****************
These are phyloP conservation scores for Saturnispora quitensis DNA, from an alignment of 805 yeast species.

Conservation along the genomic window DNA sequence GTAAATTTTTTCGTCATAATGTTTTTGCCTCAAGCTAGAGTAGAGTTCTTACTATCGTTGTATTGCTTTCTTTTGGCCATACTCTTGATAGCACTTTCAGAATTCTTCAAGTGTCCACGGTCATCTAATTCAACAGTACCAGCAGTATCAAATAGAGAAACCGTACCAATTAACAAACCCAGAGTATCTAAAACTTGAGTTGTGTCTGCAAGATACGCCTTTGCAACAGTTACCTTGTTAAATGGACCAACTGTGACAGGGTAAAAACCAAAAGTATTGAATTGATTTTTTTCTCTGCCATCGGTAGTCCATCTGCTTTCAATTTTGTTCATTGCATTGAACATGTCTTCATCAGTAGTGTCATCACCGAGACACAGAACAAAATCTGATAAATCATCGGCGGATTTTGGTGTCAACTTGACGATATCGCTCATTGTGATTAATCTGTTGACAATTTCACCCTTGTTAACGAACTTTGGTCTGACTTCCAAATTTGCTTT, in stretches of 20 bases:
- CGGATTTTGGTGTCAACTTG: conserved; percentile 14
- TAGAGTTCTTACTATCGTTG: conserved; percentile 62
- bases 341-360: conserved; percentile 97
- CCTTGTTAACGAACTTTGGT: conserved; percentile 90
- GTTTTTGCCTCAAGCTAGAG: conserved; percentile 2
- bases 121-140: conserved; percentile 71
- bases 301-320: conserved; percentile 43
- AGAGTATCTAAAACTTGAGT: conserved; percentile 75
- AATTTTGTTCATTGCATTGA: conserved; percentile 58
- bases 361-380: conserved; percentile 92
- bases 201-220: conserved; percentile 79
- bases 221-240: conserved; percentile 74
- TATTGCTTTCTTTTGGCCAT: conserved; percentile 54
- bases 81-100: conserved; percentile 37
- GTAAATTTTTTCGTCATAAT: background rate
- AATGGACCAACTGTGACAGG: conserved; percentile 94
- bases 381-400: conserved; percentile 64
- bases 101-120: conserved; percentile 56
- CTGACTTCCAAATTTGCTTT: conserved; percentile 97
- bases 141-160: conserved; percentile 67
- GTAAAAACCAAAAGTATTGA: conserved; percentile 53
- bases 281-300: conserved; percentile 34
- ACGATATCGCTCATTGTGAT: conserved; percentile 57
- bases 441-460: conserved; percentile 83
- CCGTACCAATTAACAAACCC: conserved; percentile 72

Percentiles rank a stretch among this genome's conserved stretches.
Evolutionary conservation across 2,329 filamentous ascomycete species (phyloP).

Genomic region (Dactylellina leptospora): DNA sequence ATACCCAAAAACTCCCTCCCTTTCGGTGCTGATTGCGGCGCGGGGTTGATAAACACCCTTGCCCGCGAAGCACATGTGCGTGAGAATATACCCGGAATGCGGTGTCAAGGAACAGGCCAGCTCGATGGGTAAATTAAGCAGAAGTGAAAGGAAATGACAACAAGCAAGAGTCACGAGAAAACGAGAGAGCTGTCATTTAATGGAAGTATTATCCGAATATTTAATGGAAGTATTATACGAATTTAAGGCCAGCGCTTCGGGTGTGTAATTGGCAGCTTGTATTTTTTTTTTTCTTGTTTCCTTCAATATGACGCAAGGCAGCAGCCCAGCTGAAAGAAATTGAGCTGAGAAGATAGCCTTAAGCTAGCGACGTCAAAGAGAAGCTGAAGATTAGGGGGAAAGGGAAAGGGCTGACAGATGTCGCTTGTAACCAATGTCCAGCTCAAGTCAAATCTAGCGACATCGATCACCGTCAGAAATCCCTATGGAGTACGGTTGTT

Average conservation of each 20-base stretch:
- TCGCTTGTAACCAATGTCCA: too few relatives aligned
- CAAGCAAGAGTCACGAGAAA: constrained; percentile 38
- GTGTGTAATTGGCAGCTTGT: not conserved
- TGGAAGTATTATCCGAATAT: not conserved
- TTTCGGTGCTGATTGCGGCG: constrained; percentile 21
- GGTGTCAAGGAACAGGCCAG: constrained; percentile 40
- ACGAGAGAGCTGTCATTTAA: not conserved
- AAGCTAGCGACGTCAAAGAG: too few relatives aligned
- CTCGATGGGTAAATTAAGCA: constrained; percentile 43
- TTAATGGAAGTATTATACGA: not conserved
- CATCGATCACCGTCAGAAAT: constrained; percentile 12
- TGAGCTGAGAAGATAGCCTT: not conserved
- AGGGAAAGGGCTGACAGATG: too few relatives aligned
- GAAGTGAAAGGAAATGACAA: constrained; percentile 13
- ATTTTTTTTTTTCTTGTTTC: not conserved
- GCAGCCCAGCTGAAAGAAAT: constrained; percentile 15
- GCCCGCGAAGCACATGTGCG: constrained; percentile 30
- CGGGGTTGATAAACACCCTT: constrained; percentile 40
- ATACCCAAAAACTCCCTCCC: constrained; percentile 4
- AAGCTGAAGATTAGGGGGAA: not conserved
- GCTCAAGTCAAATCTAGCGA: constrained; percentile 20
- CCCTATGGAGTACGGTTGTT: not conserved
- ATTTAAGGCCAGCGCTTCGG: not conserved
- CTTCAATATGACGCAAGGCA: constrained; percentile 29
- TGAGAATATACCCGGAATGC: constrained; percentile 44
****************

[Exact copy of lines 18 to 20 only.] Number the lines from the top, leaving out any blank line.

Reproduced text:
- AATGGACCAACTGTGACAGG: conserved; percentile 94
- bases 381-400: conserved; percentile 64
- bases 101-120: conserved; percentile 56